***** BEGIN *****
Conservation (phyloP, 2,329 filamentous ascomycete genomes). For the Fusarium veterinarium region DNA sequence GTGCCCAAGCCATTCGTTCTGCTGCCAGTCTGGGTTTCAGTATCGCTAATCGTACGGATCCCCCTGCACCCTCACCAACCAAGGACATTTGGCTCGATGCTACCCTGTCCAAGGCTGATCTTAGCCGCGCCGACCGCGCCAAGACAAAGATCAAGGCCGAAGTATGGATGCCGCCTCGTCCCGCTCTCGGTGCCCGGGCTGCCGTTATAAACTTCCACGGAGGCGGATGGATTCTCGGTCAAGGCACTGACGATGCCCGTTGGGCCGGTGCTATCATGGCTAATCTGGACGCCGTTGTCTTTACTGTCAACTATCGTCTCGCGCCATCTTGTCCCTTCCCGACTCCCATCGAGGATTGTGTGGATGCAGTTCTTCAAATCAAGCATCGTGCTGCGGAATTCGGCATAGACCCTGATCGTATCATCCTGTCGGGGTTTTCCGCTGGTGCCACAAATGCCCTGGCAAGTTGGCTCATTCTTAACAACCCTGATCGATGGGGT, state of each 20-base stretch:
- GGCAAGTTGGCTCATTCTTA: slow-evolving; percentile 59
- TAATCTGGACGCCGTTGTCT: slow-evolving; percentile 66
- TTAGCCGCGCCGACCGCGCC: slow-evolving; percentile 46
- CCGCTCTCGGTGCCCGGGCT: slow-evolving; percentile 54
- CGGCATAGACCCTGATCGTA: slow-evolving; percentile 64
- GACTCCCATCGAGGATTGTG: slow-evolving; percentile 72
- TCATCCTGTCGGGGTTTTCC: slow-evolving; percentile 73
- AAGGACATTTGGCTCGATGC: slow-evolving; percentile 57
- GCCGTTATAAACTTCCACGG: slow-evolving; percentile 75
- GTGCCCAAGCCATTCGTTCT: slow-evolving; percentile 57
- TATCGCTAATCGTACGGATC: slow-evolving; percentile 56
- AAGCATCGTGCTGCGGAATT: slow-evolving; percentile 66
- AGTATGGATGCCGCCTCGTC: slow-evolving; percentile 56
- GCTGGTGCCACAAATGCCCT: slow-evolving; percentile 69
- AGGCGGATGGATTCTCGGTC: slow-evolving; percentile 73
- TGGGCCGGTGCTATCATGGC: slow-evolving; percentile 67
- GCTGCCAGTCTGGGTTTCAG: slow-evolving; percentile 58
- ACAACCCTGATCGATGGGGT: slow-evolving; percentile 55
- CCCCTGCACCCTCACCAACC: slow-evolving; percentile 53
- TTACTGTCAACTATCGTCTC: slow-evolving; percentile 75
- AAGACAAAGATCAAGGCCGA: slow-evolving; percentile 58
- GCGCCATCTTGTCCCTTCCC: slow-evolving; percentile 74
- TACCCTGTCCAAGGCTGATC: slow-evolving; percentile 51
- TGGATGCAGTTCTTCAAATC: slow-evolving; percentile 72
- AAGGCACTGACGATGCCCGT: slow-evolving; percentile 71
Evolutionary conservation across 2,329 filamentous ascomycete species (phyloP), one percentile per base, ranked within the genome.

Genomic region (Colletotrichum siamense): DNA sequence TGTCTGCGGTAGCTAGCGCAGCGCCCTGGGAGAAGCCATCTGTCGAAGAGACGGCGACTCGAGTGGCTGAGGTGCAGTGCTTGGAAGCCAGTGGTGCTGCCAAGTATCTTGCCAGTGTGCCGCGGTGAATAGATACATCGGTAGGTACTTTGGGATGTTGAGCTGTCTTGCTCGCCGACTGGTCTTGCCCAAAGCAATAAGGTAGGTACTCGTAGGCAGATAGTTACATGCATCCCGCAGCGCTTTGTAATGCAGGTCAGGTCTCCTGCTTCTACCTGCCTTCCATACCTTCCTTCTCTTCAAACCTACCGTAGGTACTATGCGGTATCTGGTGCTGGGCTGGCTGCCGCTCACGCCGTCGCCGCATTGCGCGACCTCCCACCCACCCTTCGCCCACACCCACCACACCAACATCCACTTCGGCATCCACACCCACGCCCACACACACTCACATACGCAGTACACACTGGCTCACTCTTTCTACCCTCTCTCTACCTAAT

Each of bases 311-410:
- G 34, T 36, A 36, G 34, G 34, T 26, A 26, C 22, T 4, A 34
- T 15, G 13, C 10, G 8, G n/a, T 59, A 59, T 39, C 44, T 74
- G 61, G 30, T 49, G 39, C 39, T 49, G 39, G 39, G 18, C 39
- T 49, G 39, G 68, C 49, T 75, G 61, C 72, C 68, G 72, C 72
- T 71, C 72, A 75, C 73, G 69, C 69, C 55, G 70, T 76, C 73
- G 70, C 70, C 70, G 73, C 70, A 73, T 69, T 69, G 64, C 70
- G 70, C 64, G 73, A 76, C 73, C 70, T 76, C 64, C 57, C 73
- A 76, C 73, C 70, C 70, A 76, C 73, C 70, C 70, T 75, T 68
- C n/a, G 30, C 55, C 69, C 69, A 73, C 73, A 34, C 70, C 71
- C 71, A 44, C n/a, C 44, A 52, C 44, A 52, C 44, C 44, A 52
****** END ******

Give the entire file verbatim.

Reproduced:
Conservation (phyloP, 2,329 filamentous ascomycete genomes). For the Fusarium veterinarium region DNA sequence GTGCCCAAGCCATTCGTTCTGCTGCCAGTCTGGGTTTCAGTATCGCTAATCGTACGGATCCCCCTGCACCCTCACCAACCAAGGACATTTGGCTCGATGCTACCCTGTCCAAGGCTGATCTTAGCCGCGCCGACCGCGCCAAGACAAAGATCAAGGCCGAAGTATGGATGCCGCCTCGTCCCGCTCTCGGTGCCCGGGCTGCCGTTATAAACTTCCACGGAGGCGGATGGATTCTCGGTCAAGGCACTGACGATGCCCGTTGGGCCGGTGCTATCATGGCTAATCTGGACGCCGTTGTCTTTACTGTCAACTATCGTCTCGCGCCATCTTGTCCCTTCCCGACTCCCATCGAGGATTGTGTGGATGCAGTTCTTCAAATCAAGCATCGTGCTGCGGAATTCGGCATAGACCCTGATCGTATCATCCTGTCGGGGTTTTCCGCTGGTGCCACAAATGCCCTGGCAAGTTGGCTCATTCTTAACAACCCTGATCGATGGGGT, state of each 20-base stretch:
- GGCAAGTTGGCTCATTCTTA: slow-evolving; percentile 59
- TAATCTGGACGCCGTTGTCT: slow-evolving; percentile 66
- TTAGCCGCGCCGACCGCGCC: slow-evolving; percentile 46
- CCGCTCTCGGTGCCCGGGCT: slow-evolving; percentile 54
- CGGCATAGACCCTGATCGTA: slow-evolving; percentile 64
- GACTCCCATCGAGGATTGTG: slow-evolving; percentile 72
- TCATCCTGTCGGGGTTTTCC: slow-evolving; percentile 73
- AAGGACATTTGGCTCGATGC: slow-evolving; percentile 57
- GCCGTTATAAACTTCCACGG: slow-evolving; percentile 75
- GTGCCCAAGCCATTCGTTCT: slow-evolving; percentile 57
- TATCGCTAATCGTACGGATC: slow-evolving; percentile 56
- AAGCATCGTGCTGCGGAATT: slow-evolving; percentile 66
- AGTATGGATGCCGCCTCGTC: slow-evolving; percentile 56
- GCTGGTGCCACAAATGCCCT: slow-evolving; percentile 69
- AGGCGGATGGATTCTCGGTC: slow-evolving; percentile 73
- TGGGCCGGTGCTATCATGGC: slow-evolving; percentile 67
- GCTGCCAGTCTGGGTTTCAG: slow-evolving; percentile 58
- ACAACCCTGATCGATGGGGT: slow-evolving; percentile 55
- CCCCTGCACCCTCACCAACC: slow-evolving; percentile 53
- TTACTGTCAACTATCGTCTC: slow-evolving; percentile 75
- AAGACAAAGATCAAGGCCGA: slow-evolving; percentile 58
- GCGCCATCTTGTCCCTTCCC: slow-evolving; percentile 74
- TACCCTGTCCAAGGCTGATC: slow-evolving; percentile 51
- TGGATGCAGTTCTTCAAATC: slow-evolving; percentile 72
- AAGGCACTGACGATGCCCGT: slow-evolving; percentile 71
Evolutionary conservation across 2,329 filamentous ascomycete species (phyloP), one percentile per base, ranked within the genome.

Genomic region (Colletotrichum siamense): DNA sequence TGTCTGCGGTAGCTAGCGCAGCGCCCTGGGAGAAGCCATCTGTCGAAGAGACGGCGACTCGAGTGGCTGAGGTGCAGTGCTTGGAAGCCAGTGGTGCTGCCAAGTATCTTGCCAGTGTGCCGCGGTGAATAGATACATCGGTAGGTACTTTGGGATGTTGAGCTGTCTTGCTCGCCGACTGGTCTTGCCCAAAGCAATAAGGTAGGTACTCGTAGGCAGATAGTTACATGCATCCCGCAGCGCTTTGTAATGCAGGTCAGGTCTCCTGCTTCTACCTGCCTTCCATACCTTCCTTCTCTTCAAACCTACCGTAGGTACTATGCGGTATCTGGTGCTGGGCTGGCTGCCGCTCACGCCGTCGCCGCATTGCGCGACCTCCCACCCACCCTTCGCCCACACCCACCACACCAACATCCACTTCGGCATCCACACCCACGCCCACACACACTCACATACGCAGTACACACTGGCTCACTCTTTCTACCCTCTCTCTACCTAAT

Each of bases 311-410:
- G 34, T 36, A 36, G 34, G 34, T 26, A 26, C 22, T 4, A 34
- T 15, G 13, C 10, G 8, G n/a, T 59, A 59, T 39, C 44, T 74
- G 61, G 30, T 49, G 39, C 39, T 49, G 39, G 39, G 18, C 39
- T 49, G 39, G 68, C 49, T 75, G 61, C 72, C 68, G 72, C 72
- T 71, C 72, A 75, C 73, G 69, C 69, C 55, G 70, T 76, C 73
- G 70, C 70, C 70, G 73, C 70, A 73, T 69, T 69, G 64, C 70
- G 70, C 64, G 73, A 76, C 73, C 70, T 76, C 64, C 57, C 73
- A 76, C 73, C 70, C 70, A 76, C 73, C 70, C 70, T 75, T 68
- C n/a, G 30, C 55, C 69, C 69, A 73, C 73, A 34, C 70, C 71
- C 71, A 44, C n/a, C 44, A 52, C 44, A 52, C 44, C 44, A 52